Cover star – Bruce Springsteen
1) P95 – “Grumpuccino to go!” Paul Du Noyer reviews the new album by Joni Mitchell (“More an eco-worrier than an eco-warrior”). ‘Shine’, was released on the Hear Music label owned by Starbucks. “Nearly all of the album is a complaint about something or another. War, pollution and men in general are strongly disapproved of. The musical settings are lightly jazzy; the tunes are simply arranged while twisty enough to avoid blandness.”
2) P137– is the Home Service section in which various Word writers enthuse about the books, films and music that are currently floating their boats. Jude Rogers has been enjoying reissues by Diana Dors (‘Swingin’ Dors’) and Virna Lindt’s ‘Play/Record’, Andrew Harrison has been listening to podcasts from The Onion Radio News and Mark Ellen is “mid-way through Peter Ackroyd’s brilliant ‘Thames: Sacred River’, covering everything from the pageantry or river carnivals to the murk of ‘Our Mutual Friend’.”
3). P13 – a full page picture of Julie Christie in ‘Far From The Madding Crowd’ which accompanies the story that she’ll be reading ‘Madam Bovary’ for an audiobook.
4). P47 – pictures from Milan where the concert celebrating 40 years of ‘Sergeant Pepper’ has recently taken place The line up includes Robyn Hitchcock, the Residents, Jarvis Cocker, Badly Drawn Boy, Marianne Faithfull, Baby Lemonade and Russell Mael.
5). P120 – Jim White reviews Cate Blanchett’s latest outing in a ruff, ‘Elizabeth: The Golden Age’. “Blanchett gives a wonderfully toned, moving portrayal of a woman who has sacrificed her own sexuality in service of her duty, but such subtlety is in danger of being compromised at every turn by the fastness and looseness with which Kapur (director) plays with history.”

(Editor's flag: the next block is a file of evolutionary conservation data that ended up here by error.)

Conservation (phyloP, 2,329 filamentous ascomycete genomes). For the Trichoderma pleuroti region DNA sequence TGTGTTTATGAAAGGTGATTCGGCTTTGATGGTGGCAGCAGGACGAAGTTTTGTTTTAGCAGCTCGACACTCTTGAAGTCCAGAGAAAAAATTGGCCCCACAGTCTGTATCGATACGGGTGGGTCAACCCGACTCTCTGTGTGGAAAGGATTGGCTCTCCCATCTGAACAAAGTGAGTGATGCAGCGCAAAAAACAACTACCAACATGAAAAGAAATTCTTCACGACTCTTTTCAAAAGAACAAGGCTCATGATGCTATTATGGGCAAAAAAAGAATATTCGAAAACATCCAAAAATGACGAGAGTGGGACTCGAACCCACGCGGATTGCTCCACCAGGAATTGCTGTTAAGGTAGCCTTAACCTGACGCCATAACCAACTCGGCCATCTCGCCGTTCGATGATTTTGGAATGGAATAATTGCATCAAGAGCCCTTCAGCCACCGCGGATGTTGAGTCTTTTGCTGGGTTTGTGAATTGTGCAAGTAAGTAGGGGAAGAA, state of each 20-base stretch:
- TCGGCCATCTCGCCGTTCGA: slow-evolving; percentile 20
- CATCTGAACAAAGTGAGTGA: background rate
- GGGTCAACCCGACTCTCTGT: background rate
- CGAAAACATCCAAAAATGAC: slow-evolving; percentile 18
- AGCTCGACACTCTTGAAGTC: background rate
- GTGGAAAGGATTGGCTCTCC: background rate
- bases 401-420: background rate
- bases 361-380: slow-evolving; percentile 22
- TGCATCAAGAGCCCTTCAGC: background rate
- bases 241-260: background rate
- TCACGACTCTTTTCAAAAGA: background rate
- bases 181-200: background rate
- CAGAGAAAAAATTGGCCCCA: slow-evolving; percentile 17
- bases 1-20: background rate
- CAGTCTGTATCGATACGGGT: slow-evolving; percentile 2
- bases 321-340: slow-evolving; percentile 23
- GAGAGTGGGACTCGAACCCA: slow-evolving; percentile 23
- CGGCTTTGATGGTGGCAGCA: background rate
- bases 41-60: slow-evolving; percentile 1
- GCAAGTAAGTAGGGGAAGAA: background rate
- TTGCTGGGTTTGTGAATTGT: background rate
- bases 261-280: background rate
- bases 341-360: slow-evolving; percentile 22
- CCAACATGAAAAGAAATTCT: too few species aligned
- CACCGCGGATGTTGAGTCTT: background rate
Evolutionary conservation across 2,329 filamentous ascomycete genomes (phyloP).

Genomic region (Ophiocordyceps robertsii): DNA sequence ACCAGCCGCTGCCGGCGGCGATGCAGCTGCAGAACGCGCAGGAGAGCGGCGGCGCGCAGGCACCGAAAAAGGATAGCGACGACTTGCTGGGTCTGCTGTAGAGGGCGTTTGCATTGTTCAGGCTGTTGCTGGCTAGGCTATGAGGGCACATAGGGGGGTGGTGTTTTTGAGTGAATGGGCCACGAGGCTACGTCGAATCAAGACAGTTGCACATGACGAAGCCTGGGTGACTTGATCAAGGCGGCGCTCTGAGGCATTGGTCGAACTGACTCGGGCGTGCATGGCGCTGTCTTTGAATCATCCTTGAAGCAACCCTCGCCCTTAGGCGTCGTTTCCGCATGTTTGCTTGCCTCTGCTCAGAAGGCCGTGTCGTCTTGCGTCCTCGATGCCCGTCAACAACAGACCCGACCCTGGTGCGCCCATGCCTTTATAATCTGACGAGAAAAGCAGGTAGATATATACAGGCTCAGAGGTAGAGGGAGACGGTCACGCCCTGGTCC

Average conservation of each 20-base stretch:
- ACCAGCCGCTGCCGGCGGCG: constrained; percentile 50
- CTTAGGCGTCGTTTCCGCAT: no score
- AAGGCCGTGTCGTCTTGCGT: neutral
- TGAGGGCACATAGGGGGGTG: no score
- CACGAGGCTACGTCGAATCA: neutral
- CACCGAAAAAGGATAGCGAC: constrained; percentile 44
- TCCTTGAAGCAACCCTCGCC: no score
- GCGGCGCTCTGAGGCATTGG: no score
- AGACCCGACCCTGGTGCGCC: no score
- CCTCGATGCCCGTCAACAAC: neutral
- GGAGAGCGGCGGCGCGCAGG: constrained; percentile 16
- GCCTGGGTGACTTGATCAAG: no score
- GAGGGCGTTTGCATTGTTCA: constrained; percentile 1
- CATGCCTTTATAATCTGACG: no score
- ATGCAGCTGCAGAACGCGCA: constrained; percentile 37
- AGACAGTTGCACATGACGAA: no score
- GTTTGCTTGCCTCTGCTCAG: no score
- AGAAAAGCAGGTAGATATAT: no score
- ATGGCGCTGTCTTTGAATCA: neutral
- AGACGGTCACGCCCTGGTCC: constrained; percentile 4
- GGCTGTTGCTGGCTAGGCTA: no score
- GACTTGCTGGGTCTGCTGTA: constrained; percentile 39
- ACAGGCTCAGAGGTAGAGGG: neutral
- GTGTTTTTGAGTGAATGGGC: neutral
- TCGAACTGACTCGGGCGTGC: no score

The actor Paul Kaye declares that “Pete Doherty is the nearest thing we’ve ever had to Jim Morrison”.
A tribute to Cherry Red’s ‘Pillows & Prayers’ LP by Andrew Collins is spread over two pages. “The album, named after a Victorian children’s book Mike Alway (A&R man for the label) had found in a junk shop, was ready to ship in time for Christmas Day. With its soon-to-be iconic cover photo (another Alway find – scissored from an encyclopaedia his grandparents had given him), the record entered the Independent Chart at number one and refused to budge for 19 weeks, capturing the mood of Oxfam junkies and sensitive young socialists up and down the land.”
Ronnie Gurr, a press officer at Virgin Records in the ’80s says about Richard Branson, “…it was ironic to consider that Richard, despite never having any money to get his round in on the label’s Friday night socials in the Earl of Lonsdale pub, was in the market for a Boeing or three.”
David Quantick finds the appropriate term for Razorlight covering Sting’s ‘An Englishman In New York’ in his review of a Radio One compilation album – “a double-shit whammy”.
Sarah Montague of the Today programme on Radio Four is currently reading ‘The Alistair Campbell Diaries’. “I am reading it for work, but it’s actually a riot. He writes really well and it’s really very funny.”
Andrew Harrison writes about the film ‘Air Guitar Nation’. “It’s a brilliantly funny, entertaining and – dare I say it – even moving story, a kind of male ‘Flashdance’ where a series of losers and nearly-weres discover fulfilment and even a kind of fame.” He meets “Bjorn Turoque, aka Dan Crane, who’s appearing at the Islington Academy for the UK Air Guitar Championships. He’s become something of a face for worldwide air guitar. ‘To be a great air guitarist you need to play something like the right notes but you need a persona, you need to be a rock star,’ he explains.”
Stephen Armstrong writes about ‘Spooks’.